The specifics of the WBC’s heavyweight mandatory schedule remain up in the air even though the winner of the rematch between interim titlist Alexander Povetkin and Dillian Whyte will be in position to eventually challenge for the full title, WBC president Mauricio Sulaiman told BoxingScene.com on Wednesday night.
Whyte had been designated as the WBC mandatory challenger for champion Tyson Fury and the sanctioning body announced that it would order the winner of the third bout between Fury and former world titlist Deontay Wilder, who are penciled in to fight again on Dec. 19, to fight Whyte by the end of February – as long as Whyte defeated Povetkin on Aug. 22.
But then Povetkin, who had been down twice in the fourth round and being soundly beaten, unleashed a devastating left uppercut that knocked Whyte out cold 30 seconds into the fifth round to claim the interim belt in an upset.
There went Whyte’s guarantee of getting the first shot at the Fury-Wilder III winner after more than 1,000 days as the mandatory challenger.
Whyte quickly exercised his contractual right to an immediate rematch with Povetkin and on Tuesday, Matchroom Boxing promoter Eddie Hearn announced that the sequel would take place at a site to be determined on Nov. 21 in the main event of a Sky Box Office pay-per-view in the United Kingdom.
Hearn told Sky Sports that by winning Povetkin had taken over Whyte’s position as the mandatory challenger and that he would press for the winner of the rematch to still be promised the first shot at the Fury-Wilder III winner early next year.
“We’ve gone from Whyte trying to win that fight (against Povetkin) to become mandatory to Fury, to him needing to win to save any chance he has of challenging for a world title,” Hearn said. “Povetkin is mandatory to Fury. The winner of this (rematch) will be mandatory to Fury — it’s just a case of when. Whyte had the date (by the end of February) locked in and, if he wins, will be pushing for that date to be reinstated.”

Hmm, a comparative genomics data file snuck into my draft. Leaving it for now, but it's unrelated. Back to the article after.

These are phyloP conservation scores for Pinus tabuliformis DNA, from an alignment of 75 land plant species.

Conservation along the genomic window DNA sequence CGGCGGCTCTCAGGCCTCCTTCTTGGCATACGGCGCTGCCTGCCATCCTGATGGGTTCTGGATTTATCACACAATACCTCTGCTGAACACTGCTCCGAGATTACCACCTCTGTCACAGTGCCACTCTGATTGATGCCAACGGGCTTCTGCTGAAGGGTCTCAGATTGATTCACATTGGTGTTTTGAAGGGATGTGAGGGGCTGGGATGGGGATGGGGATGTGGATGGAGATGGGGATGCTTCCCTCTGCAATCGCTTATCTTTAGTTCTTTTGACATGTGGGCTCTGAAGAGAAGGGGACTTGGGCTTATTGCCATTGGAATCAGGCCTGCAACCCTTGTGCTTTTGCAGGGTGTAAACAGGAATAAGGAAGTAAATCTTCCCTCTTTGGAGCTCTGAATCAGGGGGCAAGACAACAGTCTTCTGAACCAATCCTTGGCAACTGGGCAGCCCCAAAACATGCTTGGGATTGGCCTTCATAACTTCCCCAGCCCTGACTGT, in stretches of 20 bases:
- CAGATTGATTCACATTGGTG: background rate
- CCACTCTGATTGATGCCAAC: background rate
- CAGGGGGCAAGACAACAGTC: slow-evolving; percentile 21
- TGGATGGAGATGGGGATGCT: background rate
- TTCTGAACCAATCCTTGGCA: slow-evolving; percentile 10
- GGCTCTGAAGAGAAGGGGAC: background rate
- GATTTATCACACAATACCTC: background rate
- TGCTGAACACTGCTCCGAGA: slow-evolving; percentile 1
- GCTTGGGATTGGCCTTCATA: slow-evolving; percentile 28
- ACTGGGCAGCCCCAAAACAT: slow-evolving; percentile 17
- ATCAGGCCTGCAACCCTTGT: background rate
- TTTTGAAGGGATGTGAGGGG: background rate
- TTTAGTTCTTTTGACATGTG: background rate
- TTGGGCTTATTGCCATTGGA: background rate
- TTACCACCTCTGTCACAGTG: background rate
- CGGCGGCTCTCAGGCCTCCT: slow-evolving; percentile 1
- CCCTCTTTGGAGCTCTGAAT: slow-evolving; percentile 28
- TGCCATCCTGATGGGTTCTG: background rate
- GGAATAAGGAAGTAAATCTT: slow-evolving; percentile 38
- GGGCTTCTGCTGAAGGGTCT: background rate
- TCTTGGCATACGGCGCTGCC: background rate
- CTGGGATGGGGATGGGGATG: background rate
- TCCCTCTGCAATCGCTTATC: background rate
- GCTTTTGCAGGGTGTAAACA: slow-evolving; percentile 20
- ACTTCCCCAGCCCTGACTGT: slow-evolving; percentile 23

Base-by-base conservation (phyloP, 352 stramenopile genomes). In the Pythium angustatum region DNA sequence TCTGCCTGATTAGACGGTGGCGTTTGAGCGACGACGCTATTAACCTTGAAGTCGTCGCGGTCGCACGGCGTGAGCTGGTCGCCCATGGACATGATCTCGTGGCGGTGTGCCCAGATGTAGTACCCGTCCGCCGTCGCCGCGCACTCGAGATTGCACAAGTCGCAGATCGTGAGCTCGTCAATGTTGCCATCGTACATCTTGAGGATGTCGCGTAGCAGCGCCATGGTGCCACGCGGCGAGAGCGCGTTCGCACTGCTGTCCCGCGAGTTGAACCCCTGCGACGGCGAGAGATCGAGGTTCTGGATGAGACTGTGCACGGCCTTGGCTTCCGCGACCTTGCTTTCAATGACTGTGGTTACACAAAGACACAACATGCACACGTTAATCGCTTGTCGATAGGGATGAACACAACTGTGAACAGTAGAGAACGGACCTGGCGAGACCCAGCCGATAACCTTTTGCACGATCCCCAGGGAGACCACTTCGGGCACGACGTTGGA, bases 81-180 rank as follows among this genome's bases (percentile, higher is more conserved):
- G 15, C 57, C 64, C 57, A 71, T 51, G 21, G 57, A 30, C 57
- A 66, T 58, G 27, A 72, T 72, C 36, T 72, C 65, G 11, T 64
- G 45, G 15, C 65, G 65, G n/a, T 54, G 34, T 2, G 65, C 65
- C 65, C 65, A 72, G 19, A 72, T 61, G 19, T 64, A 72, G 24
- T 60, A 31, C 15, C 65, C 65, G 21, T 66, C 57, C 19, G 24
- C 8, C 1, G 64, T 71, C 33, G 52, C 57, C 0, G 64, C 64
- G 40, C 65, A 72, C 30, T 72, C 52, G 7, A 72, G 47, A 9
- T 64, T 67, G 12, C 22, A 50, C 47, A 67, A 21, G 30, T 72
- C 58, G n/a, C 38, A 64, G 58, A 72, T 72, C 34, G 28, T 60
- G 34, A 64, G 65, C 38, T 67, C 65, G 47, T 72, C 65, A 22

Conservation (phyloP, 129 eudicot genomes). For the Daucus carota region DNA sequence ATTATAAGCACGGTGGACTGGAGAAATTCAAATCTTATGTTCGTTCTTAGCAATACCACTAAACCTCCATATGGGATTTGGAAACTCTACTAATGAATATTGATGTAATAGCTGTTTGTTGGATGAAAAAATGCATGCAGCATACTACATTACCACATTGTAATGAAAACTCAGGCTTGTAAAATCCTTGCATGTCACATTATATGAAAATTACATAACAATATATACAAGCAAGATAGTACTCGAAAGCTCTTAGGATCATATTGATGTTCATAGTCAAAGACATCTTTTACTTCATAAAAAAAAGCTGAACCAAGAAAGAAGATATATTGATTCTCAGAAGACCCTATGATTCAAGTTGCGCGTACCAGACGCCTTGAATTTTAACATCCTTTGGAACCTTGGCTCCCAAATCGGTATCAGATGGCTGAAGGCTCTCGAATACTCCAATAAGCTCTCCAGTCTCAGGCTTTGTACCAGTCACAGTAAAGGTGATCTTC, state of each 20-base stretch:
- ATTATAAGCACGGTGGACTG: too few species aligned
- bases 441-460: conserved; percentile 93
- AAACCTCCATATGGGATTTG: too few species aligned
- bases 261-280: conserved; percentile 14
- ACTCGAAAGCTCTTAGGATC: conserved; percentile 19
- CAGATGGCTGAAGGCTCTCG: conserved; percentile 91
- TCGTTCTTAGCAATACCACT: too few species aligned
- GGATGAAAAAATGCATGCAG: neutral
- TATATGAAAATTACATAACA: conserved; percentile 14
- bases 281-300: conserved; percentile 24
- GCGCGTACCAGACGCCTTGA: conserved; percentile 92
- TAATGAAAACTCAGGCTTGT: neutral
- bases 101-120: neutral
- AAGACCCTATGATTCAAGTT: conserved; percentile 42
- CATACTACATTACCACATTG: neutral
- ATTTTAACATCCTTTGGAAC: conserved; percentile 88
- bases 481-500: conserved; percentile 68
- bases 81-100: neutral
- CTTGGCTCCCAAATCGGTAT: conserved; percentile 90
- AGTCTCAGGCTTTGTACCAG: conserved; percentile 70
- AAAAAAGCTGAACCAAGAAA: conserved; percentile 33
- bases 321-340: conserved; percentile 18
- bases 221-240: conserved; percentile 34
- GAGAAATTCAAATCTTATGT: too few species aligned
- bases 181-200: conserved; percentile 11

However, according to Sulaiman, Hearn is getting a bit ahead of himself.
“The WBC has been consistent and very public with this matter,” Sulaiman said to BoxingScene.com. “Dillian Whyte, had he defeated Povetkin, would have been the mandatory contender for the winner of Fury versus Wilder III. That was all over the news; that was a major player on the publicity of such a fight and that was ratified by the WBC Board of Governors during the annual convention, which was open and accessible to everyone.
“Dillian Whyte was knocked out by Povetkin. Povetkin is the WBC interim champion and as interim champion he has rights described in (WBC) rule 3.22.”
But according to that rule, Povetkin (36-2-1, 25 KOs), 41, of Russia, or Whyte (27-2, 18 KOs), 32, of England — if he wins the rematch — is not the mandatory challenger. In addition, neither man is guaranteed a shot at the Fury-Wilder III winner, especially since Fury and his promoters, Top Rank and Frank Warren, have the outline of a deal in place for Fury and the Hearn-promoted four-belt world titleholder Anthony Joshua to meet for the undisputed title, as long as Fury defeats Wilder and Joshua defeats mandatory challenger Kubrat Pulev in a bout penciled in for Dec. 12.
Here is WBC rule 3.22: “In its sole discretion, the WBC shall subsequently determine the timing and terms of any bout between a Champion and Interim Champion to determine a sole champion in the division, provided, however, that an Interim Champion shall never be deemed a mandatory challenger, or entitled to greater share of proceeds of any purse offer beyond that of a challenger, without a specific prior written order to that effect from the WBC President or his designee.”
In other words, the winner of Povetkin-Whyte II will have the interim title but the WBC is under no obligation to order the winner to fight the Fury-Wilder III winner. The WBC only mandated Whyte to get the first shot at the Fury-Wilder III winner because he had been the mandatory challenger since before he won the interim belt and was threatening a lawsuit for having not gotten his shot yet.
Warren said the Fury-Wilder III winner won’t have to worry about a mandatory defense for at least a year, the usual amount of time a champion has to make a mandatory defense.
“I’ve spoken with the WBC since (Povetkin-Whyte I) and they confirm that even if Dillian beats Povetkin to regain their interim belt the time scale has changed. The thousand days Whyte says he has been waiting for his WBC shot will not count,” Warren told Daily Mail a few days after Povetkin starched Whyte. “If he is reinstated as mandatory challenger, then whoever is their champion will have a year to make the fight.”
Also, Sulaiman said the WBC has not even received a request to sanction the Povetkin-Whyte rematch yet, even though the fight has been officially announced.
“The WBC has not received any sanction request for a Povetkin versus Whyte rematch (and) Dillian Whyte is medically suspended by the (British Boxing Board of Control) after a knockout. The mandatory status in the heavyweight division will be addressed in due time.”
Dan Rafael was ESPN.com’s senior boxing writer for fifteen years, and covered the sport for five years at USA Today. He was the 2013 BWAA Nat Fleischer Award winner for excellence in boxing journalism.
This article was originally published on www.boxingscene.com